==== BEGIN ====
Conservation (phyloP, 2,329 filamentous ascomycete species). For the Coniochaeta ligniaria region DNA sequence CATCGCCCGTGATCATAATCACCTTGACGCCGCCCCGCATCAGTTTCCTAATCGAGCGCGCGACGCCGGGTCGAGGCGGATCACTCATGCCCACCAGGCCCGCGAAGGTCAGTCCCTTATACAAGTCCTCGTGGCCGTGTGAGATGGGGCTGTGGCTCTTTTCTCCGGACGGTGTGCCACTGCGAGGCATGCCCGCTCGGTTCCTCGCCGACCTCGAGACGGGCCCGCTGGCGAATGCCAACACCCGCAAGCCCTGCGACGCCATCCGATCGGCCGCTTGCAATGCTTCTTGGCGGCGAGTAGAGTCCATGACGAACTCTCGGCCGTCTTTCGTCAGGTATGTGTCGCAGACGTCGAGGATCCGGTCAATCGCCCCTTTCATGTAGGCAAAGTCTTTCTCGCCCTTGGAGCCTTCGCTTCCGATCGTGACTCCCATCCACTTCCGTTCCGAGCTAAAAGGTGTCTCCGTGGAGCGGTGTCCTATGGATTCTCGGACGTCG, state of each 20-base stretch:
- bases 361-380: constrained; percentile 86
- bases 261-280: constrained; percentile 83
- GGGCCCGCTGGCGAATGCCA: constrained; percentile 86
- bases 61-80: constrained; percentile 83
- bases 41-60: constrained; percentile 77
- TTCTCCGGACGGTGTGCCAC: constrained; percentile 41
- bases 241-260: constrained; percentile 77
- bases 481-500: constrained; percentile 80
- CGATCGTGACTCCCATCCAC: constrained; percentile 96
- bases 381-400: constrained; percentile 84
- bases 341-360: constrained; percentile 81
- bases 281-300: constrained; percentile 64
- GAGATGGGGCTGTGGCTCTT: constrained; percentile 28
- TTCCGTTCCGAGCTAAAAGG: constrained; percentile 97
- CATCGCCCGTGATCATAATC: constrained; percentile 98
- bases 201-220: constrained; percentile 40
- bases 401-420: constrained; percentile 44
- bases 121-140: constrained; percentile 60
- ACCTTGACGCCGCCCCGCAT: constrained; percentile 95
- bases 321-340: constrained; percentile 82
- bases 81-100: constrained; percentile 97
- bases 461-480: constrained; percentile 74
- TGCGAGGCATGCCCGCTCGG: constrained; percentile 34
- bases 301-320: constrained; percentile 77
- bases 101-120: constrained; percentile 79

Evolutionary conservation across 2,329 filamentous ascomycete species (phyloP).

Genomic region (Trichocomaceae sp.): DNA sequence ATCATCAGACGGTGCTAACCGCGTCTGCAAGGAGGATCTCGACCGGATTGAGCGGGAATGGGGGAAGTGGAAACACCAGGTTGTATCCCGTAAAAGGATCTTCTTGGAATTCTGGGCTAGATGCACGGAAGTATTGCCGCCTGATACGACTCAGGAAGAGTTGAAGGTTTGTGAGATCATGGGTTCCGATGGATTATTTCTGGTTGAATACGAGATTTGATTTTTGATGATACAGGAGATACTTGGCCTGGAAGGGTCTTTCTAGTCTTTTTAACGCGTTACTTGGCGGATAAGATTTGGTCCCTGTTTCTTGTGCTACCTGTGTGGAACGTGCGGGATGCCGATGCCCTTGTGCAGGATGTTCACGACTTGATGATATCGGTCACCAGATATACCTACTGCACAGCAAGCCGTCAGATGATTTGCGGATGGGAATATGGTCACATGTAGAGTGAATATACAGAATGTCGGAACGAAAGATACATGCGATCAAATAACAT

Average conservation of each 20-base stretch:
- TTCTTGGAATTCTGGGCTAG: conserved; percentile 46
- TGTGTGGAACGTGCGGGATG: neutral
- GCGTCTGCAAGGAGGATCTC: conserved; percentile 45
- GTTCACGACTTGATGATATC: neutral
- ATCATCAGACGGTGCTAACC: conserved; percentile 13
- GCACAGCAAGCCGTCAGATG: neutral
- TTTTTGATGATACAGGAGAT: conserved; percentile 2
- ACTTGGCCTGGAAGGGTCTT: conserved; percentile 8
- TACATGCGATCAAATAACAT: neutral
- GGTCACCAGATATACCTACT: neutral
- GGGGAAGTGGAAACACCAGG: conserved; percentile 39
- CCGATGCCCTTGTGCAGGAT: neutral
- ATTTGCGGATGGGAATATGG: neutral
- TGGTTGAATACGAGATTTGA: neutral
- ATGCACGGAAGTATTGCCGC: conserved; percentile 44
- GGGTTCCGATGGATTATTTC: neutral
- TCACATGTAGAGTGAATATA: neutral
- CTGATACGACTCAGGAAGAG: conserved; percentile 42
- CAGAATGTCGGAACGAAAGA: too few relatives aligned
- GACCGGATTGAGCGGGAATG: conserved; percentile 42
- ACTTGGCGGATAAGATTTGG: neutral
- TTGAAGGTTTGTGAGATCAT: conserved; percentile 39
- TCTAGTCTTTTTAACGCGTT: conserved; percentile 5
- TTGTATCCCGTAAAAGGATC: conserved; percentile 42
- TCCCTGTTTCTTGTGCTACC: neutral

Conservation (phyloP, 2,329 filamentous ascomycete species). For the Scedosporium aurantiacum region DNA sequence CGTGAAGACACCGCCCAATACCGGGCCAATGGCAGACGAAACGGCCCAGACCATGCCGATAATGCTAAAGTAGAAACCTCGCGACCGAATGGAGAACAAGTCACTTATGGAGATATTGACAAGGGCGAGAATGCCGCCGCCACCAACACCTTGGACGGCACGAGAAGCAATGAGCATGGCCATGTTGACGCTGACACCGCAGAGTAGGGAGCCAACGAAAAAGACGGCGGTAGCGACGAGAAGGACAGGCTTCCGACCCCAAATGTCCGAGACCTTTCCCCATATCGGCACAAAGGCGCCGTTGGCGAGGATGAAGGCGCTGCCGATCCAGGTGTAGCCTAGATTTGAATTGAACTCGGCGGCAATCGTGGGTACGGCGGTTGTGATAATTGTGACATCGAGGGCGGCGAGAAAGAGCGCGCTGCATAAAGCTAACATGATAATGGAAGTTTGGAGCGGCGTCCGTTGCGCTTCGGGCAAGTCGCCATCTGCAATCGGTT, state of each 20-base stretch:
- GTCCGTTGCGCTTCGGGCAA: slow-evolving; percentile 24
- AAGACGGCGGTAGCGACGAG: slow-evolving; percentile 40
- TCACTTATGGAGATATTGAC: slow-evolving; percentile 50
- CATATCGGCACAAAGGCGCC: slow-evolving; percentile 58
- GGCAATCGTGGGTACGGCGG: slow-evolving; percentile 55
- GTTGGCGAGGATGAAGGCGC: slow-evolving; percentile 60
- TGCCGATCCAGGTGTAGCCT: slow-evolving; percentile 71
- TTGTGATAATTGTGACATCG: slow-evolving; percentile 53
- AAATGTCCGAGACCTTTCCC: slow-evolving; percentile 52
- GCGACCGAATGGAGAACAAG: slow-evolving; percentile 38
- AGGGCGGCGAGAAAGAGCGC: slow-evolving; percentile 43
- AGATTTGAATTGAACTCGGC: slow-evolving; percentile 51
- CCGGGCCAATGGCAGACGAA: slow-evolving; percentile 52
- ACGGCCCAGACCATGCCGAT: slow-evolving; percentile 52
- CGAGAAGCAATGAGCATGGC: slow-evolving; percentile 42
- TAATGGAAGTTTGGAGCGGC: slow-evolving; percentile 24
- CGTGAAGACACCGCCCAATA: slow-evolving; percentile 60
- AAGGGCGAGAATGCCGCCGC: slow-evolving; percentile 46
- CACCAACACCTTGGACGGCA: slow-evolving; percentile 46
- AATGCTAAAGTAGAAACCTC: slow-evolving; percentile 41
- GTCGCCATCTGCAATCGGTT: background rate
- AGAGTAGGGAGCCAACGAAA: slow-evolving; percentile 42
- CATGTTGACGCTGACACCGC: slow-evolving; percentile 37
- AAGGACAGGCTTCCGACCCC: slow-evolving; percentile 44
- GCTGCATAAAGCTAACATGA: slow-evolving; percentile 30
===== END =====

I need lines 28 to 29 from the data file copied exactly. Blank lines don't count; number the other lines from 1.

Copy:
Genomic region (Trichocomaceae sp.): DNA sequence ATCATCAGACGGTGCTAACCGCGTCTGCAAGGAGGATCTCGACCGGATTGAGCGGGAATGGGGGAAGTGGAAACACCAGGTTGTATCCCGTAAAAGGATCTTCTTGGAATTCTGGGCTAGATGCACGGAAGTATTGCCGCCTGATACGACTCAGGAAGAGTTGAAGGTTTGTGAGATCATGGGTTCCGATGGATTATTTCTGGTTGAATACGAGATTTGATTTTTGATGATACAGGAGATACTTGGCCTGGAAGGGTCTTTCTAGTCTTTTTAACGCGTTACTTGGCGGATAAGATTTGGTCCCTGTTTCTTGTGCTACCTGTGTGGAACGTGCGGGATGCCGATGCCCTTGTGCAGGATGTTCACGACTTGATGATATCGGTCACCAGATATACCTACTGCACAGCAAGCCGTCAGATGATTTGCGGATGGGAATATGGTCACATGTAGAGTGAATATACAGAATGTCGGAACGAAAGATACATGCGATCAAATAACAT

Average conservation of each 20-base stretch: